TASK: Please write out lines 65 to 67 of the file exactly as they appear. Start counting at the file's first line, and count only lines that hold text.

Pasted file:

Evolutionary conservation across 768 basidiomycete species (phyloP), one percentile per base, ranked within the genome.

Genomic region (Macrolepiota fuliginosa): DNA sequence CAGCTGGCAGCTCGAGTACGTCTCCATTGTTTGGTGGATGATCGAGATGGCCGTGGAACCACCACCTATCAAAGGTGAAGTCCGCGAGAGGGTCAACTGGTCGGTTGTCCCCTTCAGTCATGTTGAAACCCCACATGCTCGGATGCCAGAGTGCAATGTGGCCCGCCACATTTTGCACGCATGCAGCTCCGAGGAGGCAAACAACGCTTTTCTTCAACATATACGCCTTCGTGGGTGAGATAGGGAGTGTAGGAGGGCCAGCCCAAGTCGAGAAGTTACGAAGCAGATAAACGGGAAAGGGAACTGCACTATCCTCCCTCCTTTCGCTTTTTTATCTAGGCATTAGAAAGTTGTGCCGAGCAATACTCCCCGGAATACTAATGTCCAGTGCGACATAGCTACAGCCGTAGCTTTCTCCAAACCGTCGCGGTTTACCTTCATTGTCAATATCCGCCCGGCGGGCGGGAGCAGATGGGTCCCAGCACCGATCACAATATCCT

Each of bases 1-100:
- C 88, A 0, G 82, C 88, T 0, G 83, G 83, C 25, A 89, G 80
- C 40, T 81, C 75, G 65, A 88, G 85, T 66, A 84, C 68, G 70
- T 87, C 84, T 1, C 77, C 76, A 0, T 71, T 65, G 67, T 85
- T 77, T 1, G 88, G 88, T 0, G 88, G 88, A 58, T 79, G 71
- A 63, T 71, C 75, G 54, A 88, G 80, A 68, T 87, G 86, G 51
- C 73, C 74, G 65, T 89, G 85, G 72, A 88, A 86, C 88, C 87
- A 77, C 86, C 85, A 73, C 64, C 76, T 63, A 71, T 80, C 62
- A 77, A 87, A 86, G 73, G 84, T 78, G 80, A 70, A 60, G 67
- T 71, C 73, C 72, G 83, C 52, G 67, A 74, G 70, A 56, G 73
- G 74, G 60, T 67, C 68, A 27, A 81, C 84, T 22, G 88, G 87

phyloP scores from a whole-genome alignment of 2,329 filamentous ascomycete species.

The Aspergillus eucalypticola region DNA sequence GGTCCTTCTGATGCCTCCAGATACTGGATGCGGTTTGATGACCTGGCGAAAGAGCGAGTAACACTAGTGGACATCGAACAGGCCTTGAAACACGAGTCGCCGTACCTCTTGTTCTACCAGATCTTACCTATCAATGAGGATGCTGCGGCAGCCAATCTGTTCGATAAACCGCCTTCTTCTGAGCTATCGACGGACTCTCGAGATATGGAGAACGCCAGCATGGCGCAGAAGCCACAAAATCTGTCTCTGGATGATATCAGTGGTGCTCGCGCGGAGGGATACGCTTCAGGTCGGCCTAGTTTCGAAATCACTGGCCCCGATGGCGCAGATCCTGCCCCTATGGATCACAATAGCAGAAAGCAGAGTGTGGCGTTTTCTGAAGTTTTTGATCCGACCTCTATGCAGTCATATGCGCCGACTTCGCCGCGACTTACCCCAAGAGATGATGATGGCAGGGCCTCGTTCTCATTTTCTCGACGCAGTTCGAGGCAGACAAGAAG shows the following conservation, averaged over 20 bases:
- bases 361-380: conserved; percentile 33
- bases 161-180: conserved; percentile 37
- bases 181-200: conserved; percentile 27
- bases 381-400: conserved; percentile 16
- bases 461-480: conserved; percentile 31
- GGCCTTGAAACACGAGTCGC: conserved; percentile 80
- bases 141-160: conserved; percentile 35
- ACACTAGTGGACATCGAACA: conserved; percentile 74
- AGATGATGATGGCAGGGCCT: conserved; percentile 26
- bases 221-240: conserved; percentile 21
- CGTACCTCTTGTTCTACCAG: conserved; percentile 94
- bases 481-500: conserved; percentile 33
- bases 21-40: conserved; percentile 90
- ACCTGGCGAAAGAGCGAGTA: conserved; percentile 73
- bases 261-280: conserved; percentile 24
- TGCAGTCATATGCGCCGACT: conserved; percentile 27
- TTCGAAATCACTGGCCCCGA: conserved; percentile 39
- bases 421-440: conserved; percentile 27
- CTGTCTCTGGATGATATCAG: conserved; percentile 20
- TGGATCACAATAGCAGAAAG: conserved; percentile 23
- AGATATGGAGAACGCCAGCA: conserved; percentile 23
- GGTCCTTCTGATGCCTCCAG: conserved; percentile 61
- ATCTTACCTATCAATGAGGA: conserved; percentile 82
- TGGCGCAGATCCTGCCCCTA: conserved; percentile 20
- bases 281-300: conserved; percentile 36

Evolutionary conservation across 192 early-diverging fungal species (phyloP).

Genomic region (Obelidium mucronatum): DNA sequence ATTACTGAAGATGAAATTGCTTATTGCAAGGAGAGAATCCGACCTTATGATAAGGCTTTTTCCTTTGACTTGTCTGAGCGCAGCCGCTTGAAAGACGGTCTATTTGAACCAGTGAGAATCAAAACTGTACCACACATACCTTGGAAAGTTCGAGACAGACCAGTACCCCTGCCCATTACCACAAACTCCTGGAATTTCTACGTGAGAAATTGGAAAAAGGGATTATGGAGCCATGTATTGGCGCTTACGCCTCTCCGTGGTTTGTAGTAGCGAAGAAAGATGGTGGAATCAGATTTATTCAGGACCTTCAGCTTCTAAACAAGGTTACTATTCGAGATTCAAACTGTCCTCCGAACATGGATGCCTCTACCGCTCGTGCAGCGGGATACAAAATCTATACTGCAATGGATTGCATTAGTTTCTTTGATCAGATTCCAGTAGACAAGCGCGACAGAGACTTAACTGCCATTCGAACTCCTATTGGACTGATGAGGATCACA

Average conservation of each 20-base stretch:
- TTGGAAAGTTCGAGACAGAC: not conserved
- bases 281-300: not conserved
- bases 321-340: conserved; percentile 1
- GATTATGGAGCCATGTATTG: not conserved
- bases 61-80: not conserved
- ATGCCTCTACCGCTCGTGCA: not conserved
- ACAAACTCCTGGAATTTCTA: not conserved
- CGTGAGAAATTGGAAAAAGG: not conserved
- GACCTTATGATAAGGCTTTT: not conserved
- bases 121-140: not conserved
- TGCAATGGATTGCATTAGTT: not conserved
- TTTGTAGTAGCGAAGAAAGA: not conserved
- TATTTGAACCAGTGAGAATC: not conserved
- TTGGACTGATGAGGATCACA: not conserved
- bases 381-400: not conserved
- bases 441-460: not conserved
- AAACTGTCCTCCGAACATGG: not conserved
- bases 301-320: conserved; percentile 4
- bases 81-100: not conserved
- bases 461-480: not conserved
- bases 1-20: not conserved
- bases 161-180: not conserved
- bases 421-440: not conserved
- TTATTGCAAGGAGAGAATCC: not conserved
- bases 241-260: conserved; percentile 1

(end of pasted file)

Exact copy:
- bases 161-180: not conserved
- bases 421-440: not conserved
- TTATTGCAAGGAGAGAATCC: not conserved